Creating a framework

 

kings_list-002
Part of The Abydos King List from a wall of the Temple of Seti I at Abydos. Pharaoh Seti I stands on the left (via ancientegyptfoundation.org)

Something that I’ve been considering a great deal since I first thought about starting this project is how exactly I intend to go about creating this timeline.

When working with a smaller scale timeline, it’s easy enough to set up a line of dates and start plotting in different events. In this case, considering the scale of this endeavor, I have come to question how I intend to start. As it is my goal to chronicle the history of human occupation on this earth, I have selected my starting date is 50 000BC – roughly the beginning of the upper paleolithic era. By this time, Anatomically Modern Humanids (AMH) will have reached a point of behavioural modernity, and shortly thereafter the earliest civilisations/social groups will begin to form.

Of course, anything occurring in these earliest dates will be approximate at best, so working from earliest encounters to the later ones would not be the best way to begin. Which led me to consider adding in dates of certainty first.

Thus, my thinking is to work from a framework of events I know for certain occurred at a particular time. For this reason I decided that I should input the dates/reigns of monarchs and leaders of societies. Most ancient civilisations have a kings list or similar record of their leaders that I can work from with relative ease. From this I will be in a better position to place events into the timeline with more accuracy, as some societies, such at the Roman Republic, recorded happenings as being “during the reign/time of [leader]”.

My issue with is, however, that most of the Ancient societies I have investigated claim their kings or leaders descend directly from a deity – eg. Norseman, Spartans (and other Greeks such as the Corinthians), Egyptians, Israelites, and Babylonians to name a few . Thus the early leaders have time-frame for their rule. These early leaders are important to the societies and their culture and historical direction, so my problem arises in how it is best to incorporate these vague semi-mythological figures into the overall chronology.

I suppose an answer may be found as I continue work. I hope it does.

Periodisation and dating in Universal History

ancient_runic_calendar_from_sc481msala
Old runic calendar from Saaremaa in Estland.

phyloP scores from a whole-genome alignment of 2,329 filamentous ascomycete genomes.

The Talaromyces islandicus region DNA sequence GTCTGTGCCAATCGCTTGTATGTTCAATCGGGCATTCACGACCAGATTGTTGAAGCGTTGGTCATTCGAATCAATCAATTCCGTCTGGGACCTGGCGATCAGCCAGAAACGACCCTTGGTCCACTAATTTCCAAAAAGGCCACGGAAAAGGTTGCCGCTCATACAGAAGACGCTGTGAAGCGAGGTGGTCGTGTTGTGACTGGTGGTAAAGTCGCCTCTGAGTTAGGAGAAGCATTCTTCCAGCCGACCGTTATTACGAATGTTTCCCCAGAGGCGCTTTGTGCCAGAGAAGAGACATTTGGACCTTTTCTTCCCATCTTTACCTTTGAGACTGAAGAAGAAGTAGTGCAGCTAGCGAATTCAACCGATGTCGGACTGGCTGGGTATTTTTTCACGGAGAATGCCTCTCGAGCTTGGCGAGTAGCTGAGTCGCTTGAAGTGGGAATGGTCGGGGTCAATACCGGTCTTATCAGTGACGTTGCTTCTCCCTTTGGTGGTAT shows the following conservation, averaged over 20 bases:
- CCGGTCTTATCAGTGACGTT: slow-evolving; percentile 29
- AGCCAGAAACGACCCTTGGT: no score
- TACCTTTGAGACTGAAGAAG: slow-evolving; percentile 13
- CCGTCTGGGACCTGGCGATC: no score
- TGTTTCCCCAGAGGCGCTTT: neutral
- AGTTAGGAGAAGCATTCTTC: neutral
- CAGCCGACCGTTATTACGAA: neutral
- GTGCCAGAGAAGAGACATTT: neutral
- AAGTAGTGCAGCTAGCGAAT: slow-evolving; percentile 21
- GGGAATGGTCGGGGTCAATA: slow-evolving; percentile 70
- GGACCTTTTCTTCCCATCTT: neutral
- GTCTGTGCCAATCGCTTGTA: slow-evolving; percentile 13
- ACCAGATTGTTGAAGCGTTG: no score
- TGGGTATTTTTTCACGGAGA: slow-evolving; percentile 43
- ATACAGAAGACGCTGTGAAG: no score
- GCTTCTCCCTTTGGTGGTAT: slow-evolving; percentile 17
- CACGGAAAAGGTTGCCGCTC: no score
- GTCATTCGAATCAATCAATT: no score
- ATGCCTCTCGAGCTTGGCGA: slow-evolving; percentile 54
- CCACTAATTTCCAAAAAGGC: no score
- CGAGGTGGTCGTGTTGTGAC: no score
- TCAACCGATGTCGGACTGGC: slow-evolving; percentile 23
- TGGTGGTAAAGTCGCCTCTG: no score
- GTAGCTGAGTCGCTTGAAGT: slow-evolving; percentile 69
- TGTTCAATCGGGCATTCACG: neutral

One problem encountered within the field of Universal History is dating and periodisation. The latter refers to the attempt to categorise or group historical time into blocks or groups. This can be useful for historians working with large amounts of data in order to make sense of the past and recognise changes over a vast period of time. However, when coming from a westernised context, one must be careful not to apply western ways of thinking to non-western phenomena [1].

Different nations and cultures across the globe experience events differently, and therefore different models of periodisation need to be applied. For example, the term “Middle Ages” has historically been used to refer to the period between the two large-scale periods “Ancient” and “Modern”. This term originated in Italian humanist ways of thinking and as such is very Eurocentric. Thus, whilst applicable to Europe and Great Britain, the term is not applicable to other areas of the world.

How then does one collect histories from around the world and present them in a coherent display of universal world history?

In some cases there are periods common across most of the globe. The Bronze Age, for instance, took place in the Near East, Europe, Asia (excluding Japan), the Americas, and most of Europe [2]. This still leaves an unaccounted for part of the globe; namely Japan, the African continent, and a small part of the European continent.

Some have suggested merely doing away with periodisation and simply organising events by the corresponding date, century, millenium, etc. However this too comes with issue.

First, dating by years was largely regional. As such, a “year” in one area of the world did not necessarily correspond with a “year” in another. This was due to many areas going by seasons or agricultural phases. States that had monarchs or rulers often counted in regnal years from the ascension of their monarch or other elected government official. This was commonly found in Rome and Greece.

When religion gained popular ground, many areas adopted the religious calendar. Whilst this allowed for greater regulation across the globe, there was still disparity depending on which religious calendar an area followed. Today still there are multiple calendars in use around the world.

Thus a problem for historians is taking all these methods of dating and attempting to work out how they fit together. Any attempt at a universally adopted dating or periodisation method is going to have regional blocks that do not necessarily fit in with the majority. This proves problematic for someone attempting to create a comparative world history, and for this reason dating is approximate – especially for events happening in the Ancient world.

[1]. Finkelstein, J. J. “Mesopotamian Historiography.” Proceedings of the American Philosophical Society 107, no. 6 (1963): p. 1.

[2]. Frank, Andre Gunder et al. “Bronze Age World System Cycles [and Comments and Reply]”. Current Anthropology 34 no. 4 (1993): 383-429.